Video

Video Obama on Cuba: This is What Change Looks Like

President Barack Obama says the United States will soon reopen its embassy in Cuba for the first time since 1961, ending a half-century of isolation. VOA White House correspondent Luis Ramirez reports.
Video

Video Hate Groups Spread Influence Via Internet

Hate groups of various kinds are using the Internet for propaganda and recruitment, and a Jewish human rights organization that monitors these groups, the Simon Wiesenthal Center, says their influence is growing. The messages are different, but the calls to hatred or violence are similar. VOA's Mike O’Sullivan reports.
Video

Video US Silica Sand Mining Surge Worries Illinois Residents, Businesses

Increased domestic U.S. oil and gas production, thanks to advances known as “fracking,” has created a boom for other industries supporting that extraction. Demand for silica sand, used in fracking, could triple over the next five years. In the Midwest state of Illinois, people living near the mines are worried about how increased silica sand mining will affect their businesses and their health. VOA’s Kane Farabaugh has more in this first of a series of reports.
Video

Video Blind Somali Journalist Defies Odds in Mogadishu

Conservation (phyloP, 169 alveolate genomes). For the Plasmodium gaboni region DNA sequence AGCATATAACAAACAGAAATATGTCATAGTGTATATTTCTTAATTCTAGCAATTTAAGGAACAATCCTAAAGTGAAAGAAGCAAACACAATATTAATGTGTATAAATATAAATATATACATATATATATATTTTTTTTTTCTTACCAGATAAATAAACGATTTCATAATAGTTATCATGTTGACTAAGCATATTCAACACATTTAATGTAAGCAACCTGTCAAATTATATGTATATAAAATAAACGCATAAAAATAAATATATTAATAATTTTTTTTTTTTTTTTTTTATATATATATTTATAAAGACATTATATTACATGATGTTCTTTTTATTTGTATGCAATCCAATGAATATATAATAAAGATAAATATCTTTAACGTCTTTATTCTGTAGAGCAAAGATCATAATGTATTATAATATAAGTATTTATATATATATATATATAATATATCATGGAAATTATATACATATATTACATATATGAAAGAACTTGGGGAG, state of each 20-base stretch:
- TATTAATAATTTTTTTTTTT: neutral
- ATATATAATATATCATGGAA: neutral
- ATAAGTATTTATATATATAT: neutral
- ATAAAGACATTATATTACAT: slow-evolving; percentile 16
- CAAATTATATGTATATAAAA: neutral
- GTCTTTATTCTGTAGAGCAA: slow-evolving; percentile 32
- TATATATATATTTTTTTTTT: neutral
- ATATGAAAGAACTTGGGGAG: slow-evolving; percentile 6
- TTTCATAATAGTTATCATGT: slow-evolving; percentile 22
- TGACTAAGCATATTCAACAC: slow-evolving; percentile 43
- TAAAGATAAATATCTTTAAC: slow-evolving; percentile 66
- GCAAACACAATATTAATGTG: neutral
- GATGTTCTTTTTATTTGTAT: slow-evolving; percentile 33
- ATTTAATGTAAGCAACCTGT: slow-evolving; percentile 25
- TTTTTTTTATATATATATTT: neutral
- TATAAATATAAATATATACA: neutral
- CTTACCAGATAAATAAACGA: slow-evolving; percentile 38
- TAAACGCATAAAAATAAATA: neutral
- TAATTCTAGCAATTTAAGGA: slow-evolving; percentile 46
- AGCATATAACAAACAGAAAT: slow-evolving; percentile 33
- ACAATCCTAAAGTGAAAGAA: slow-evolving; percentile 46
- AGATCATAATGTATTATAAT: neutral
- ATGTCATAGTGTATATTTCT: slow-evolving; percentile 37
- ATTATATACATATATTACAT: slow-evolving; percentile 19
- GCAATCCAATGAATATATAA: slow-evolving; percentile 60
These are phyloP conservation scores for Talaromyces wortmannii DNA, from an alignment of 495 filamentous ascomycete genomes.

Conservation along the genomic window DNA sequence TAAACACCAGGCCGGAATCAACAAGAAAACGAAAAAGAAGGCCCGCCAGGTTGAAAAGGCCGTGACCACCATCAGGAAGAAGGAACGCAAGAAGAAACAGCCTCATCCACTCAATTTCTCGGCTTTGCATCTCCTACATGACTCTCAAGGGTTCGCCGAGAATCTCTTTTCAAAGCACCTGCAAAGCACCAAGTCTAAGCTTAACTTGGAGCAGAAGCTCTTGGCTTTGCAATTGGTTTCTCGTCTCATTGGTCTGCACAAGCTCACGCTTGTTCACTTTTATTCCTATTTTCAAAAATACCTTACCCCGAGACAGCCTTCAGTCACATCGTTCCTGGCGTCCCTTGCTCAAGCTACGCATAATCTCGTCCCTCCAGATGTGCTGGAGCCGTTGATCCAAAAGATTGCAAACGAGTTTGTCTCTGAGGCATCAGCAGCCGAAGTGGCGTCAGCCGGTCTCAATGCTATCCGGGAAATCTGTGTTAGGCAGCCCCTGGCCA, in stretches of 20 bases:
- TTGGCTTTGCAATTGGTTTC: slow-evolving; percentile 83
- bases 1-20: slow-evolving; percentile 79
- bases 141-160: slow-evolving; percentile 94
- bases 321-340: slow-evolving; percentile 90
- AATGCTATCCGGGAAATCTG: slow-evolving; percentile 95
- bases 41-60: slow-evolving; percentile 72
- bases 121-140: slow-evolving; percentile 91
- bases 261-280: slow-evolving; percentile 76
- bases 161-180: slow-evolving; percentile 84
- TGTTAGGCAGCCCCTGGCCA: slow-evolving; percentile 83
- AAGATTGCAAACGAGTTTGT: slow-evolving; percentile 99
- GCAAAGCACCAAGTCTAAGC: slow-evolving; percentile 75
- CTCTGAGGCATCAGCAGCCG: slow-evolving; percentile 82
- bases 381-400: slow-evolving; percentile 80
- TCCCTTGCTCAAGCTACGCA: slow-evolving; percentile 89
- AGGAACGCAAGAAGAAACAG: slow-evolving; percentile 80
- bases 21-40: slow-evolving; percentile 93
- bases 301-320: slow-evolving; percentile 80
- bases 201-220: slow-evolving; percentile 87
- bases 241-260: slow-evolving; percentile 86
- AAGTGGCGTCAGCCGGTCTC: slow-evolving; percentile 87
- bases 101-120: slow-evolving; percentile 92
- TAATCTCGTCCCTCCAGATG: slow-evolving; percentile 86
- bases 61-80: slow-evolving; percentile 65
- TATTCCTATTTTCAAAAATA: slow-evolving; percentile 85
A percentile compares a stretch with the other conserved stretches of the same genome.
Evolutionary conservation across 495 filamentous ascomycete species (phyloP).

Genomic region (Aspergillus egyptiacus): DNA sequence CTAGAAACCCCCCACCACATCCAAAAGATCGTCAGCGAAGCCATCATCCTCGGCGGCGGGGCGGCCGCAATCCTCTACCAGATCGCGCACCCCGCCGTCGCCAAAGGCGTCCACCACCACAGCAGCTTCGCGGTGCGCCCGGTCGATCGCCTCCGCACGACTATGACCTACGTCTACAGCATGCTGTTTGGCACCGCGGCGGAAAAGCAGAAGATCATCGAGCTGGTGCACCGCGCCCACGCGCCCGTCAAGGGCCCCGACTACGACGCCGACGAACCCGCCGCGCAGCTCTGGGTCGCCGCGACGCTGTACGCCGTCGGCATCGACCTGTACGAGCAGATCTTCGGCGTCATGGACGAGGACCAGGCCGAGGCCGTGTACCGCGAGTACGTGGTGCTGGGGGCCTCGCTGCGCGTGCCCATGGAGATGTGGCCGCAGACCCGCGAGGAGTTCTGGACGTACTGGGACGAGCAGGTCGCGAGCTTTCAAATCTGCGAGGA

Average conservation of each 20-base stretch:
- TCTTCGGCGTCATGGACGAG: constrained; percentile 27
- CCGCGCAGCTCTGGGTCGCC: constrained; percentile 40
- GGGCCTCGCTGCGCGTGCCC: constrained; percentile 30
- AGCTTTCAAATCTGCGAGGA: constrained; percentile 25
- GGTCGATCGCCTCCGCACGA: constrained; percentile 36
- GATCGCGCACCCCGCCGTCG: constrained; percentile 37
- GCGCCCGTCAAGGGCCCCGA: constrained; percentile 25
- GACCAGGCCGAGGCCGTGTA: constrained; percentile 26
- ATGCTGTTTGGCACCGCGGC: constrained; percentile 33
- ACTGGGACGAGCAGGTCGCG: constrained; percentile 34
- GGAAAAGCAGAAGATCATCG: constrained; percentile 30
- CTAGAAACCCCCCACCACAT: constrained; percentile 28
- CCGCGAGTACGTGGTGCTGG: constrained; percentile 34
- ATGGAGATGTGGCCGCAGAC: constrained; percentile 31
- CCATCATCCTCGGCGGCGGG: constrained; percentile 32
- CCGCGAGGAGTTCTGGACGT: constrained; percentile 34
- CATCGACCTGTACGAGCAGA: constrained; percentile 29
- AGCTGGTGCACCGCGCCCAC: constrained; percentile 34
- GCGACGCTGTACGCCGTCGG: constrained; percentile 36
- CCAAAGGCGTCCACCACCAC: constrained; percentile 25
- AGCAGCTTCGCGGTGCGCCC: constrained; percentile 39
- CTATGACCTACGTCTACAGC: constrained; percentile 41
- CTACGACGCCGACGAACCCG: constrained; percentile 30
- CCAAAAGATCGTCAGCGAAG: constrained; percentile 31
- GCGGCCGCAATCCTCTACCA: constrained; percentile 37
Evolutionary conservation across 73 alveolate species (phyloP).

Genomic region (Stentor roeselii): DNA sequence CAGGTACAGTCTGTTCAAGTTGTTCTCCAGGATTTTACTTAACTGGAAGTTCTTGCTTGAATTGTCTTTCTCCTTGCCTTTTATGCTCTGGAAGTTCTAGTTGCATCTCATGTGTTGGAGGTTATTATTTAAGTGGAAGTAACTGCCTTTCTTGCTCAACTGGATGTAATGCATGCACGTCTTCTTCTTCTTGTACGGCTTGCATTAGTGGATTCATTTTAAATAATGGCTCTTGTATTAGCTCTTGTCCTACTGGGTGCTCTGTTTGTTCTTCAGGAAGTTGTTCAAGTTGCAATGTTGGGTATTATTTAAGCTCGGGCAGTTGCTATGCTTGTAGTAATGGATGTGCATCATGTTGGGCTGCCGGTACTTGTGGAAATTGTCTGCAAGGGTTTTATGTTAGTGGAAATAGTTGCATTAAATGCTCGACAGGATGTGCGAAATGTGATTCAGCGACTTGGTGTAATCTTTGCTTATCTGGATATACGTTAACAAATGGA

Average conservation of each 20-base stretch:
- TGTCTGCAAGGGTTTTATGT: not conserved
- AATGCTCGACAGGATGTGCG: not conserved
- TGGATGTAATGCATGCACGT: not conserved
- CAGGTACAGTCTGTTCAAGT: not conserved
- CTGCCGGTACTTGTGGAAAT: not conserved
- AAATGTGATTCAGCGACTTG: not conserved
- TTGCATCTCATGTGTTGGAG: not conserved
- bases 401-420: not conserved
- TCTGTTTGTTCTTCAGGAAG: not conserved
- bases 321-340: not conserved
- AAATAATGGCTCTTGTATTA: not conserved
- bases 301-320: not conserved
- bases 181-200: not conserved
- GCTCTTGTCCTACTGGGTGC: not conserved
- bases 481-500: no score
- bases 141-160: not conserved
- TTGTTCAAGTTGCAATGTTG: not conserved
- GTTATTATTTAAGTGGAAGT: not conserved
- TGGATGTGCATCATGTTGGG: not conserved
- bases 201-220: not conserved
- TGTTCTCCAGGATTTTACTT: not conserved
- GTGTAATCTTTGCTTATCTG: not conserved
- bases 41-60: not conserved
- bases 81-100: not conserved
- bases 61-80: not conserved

Despite improving security in the last few years, Somalia remains one of the most dangerous countries to be a journalist – even more so for someone who cannot see. Abdulaziz Billow has the story of journalist Abdifatah Hassan Kalgacal, who has been reporting from the Somali capital for the last decade despite being blind.
Video

Video Texas Defies Same-Sex Marriage Ruling

Texas state officials have criticized the US Supreme Court decision giving same-sex couples the right to marry nationwide. The attorney general of Texas says last week's decision did not overrule constitutional "rights of religious liberty," and therefore officials performing wedding services can refuse to perform them for same-sex couples if it is against their religious beliefs. Zlatica Hoke reports on the controversy.
Video

Video Rabbi Hits Road to Heal Jewish-Muslim Relations in France

France is on high alert after last week's terrorist attack near the city Lyon, just six months after deadly Paris shootings. The attack have added new tensions to relations between French Jews and Muslims. France’s Jewish and Muslim communities also share a common heritage, though, and as far as one French rabbi is concerned, they are destined to be friends. From the Paris suburb of La Courneuve, Lisa Bryant reports about Rabbi Michel Serfaty and his friendship bus.
Video

Video Saudi Leaks Expose ‘Checkbook Diplomacy’ In Battle With Iran

Saudi Arabia’s willingness to wield its oil money on the global diplomatic stage appears to have been laid bare, after the website WikiLeaks published tens of thousands of leaked cables from Riyadh’s Ministry of Foreign Affairs. VOA's Henry Ridgwell reports.
Video

Video In Kenya, Police Said to Shoot First, Ask Questions Later

An organization that documents torture and extrajudicial killings says Kenyan police were responsible for 1,252 shooting deaths in five cities, including Nairobi, between 2009 and 2014, representing 67 percent of all gun deaths in the areas reviewed. Gabe Joselow has more from Nairobi.

VOA Blogs